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Charge your cell phone on two wheels!

Is your phone always running on reserve battery? Ever wondered if you could charge your phone on the go? Amam Arun, a Chennai-based engineer-cum-entrepreneur has come up with an invention, ‘Power Aid’

Published: 25th July 2017 08:30 AM  |   Last Updated: 25th July 2017 08:30 AM   |  A+A-

By Express News Service

CHENNAI: Is your phone always running on reserve battery? Ever wondered if you could charge your phone on the go? Amam Arun, a Chennai-based engineer-cum-entrepreneur has come up with an invention, ‘Power Aid’, to charge mobile phones while riding a motorcycle.

Amam Arun at the launch of Power Aid

“The Power Aid is meant for motorcycles and mopeds and requires a reserve potential energy from ignition to transfer the power to a mobile phone. The product is cost effective,” says Amam Arun, adding that Power Aid is available on Amazon.

He explains that one cannot expect the Power Aid to be as effective as a Samsung turbo charger which uses 220-240V alternate current because motorcycle ignition provides only 12V which Power Aid uses to produce 1.5A output. “The charging rate of Power Aid will be slower when compared to a charger plugged into a power socket. But, Power Aid helps the user to retain the existing percentage of charge without gaining more power units,” he avers.

The portable mobile charger, priced at `350, comes with a set of clamp and screws, and also has two USB ports to facilitate charging two mobiles at a time. “Power Aid is compact and needs to be attached to the handle of the motor cycle and then connected to the ignition system of the motorcycle engine. The charger can charge even when the engine remains off as it uses the reserve energy from the ignition,” says the mechanical engineering graduate who builds and tests each Power Aid unit himself.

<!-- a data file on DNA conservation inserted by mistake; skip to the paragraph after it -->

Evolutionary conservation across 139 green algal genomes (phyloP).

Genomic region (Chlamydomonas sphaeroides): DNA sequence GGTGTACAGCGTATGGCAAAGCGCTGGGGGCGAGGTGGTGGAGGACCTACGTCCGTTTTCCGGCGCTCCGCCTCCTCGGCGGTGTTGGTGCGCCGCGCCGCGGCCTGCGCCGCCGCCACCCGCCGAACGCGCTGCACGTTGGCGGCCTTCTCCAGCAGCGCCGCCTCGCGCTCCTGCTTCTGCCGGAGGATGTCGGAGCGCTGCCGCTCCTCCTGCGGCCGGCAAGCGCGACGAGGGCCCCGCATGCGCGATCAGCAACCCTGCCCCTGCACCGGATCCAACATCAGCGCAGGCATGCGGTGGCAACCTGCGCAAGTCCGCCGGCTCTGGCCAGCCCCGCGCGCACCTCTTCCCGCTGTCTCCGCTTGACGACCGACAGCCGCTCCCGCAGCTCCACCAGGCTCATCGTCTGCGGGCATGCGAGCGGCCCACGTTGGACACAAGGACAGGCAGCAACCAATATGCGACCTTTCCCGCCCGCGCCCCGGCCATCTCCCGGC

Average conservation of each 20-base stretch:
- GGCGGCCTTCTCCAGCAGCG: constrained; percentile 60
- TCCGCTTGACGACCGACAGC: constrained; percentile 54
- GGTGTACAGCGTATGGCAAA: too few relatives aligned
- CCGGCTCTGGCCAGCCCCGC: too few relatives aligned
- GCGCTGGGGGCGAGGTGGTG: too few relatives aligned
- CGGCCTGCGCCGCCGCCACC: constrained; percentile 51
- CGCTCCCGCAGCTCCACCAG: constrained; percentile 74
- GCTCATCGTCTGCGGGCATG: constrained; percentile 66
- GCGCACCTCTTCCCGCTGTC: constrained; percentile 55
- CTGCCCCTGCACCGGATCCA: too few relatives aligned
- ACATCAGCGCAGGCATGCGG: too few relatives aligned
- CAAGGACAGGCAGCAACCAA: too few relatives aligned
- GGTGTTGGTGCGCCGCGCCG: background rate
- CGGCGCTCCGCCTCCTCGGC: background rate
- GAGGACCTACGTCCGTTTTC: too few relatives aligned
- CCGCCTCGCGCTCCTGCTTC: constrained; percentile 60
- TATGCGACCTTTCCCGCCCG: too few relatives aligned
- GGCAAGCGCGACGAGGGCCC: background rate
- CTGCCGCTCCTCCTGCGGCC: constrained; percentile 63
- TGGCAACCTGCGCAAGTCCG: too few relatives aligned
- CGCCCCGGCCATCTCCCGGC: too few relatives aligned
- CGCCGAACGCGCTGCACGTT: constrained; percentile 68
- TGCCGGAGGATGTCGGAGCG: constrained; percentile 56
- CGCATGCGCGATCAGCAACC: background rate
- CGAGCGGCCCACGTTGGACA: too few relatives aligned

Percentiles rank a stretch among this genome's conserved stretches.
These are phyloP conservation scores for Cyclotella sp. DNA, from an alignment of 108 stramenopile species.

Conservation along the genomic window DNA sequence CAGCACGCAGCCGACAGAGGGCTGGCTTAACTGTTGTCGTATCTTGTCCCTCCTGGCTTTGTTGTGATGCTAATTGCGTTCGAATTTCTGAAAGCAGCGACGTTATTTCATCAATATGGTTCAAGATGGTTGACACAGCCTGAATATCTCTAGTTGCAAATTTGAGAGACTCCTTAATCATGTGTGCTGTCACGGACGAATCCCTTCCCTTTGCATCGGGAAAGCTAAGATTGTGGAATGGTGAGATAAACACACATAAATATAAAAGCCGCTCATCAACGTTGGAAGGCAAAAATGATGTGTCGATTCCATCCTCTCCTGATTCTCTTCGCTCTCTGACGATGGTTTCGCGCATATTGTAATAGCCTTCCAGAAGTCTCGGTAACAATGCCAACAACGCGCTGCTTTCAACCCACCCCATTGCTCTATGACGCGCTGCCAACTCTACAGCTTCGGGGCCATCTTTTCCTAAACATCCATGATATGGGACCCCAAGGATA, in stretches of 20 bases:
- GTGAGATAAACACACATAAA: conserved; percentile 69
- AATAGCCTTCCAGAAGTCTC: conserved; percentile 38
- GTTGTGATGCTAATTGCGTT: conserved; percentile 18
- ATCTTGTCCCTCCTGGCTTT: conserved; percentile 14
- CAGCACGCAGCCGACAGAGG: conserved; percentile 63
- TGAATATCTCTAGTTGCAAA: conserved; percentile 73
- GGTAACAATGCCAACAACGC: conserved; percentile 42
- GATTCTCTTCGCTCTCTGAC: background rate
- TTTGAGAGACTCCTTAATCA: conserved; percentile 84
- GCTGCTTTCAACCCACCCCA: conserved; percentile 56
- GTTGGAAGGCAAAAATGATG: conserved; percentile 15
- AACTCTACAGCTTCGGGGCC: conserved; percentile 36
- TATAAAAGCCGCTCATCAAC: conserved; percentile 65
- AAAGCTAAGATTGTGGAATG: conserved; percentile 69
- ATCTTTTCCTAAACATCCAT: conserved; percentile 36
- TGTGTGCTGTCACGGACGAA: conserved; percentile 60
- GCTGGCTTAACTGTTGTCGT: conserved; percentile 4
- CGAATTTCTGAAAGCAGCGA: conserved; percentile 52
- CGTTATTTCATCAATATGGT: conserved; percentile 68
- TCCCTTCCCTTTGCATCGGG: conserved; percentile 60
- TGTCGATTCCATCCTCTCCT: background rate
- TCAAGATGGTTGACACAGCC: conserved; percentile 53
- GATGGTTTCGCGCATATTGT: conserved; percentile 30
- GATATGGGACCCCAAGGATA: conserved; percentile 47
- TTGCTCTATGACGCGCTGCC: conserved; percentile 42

So how did he come up with the idea? “It was a friend who inspired me. She used to tell me that her parents get worried if they could not contact her when her phone battery dies — this triggered my interest. It took me around eight months to complete the design and register the product with NASSCOM. It was done finally in August 2016,” he smiles and adds that while the product is patented in his name, he has yet to get other formal certifications. “The product is not available for mass production at the moment. I have to approach ISO and other standards organisations for quality...I hope to do it soon,” he adds.



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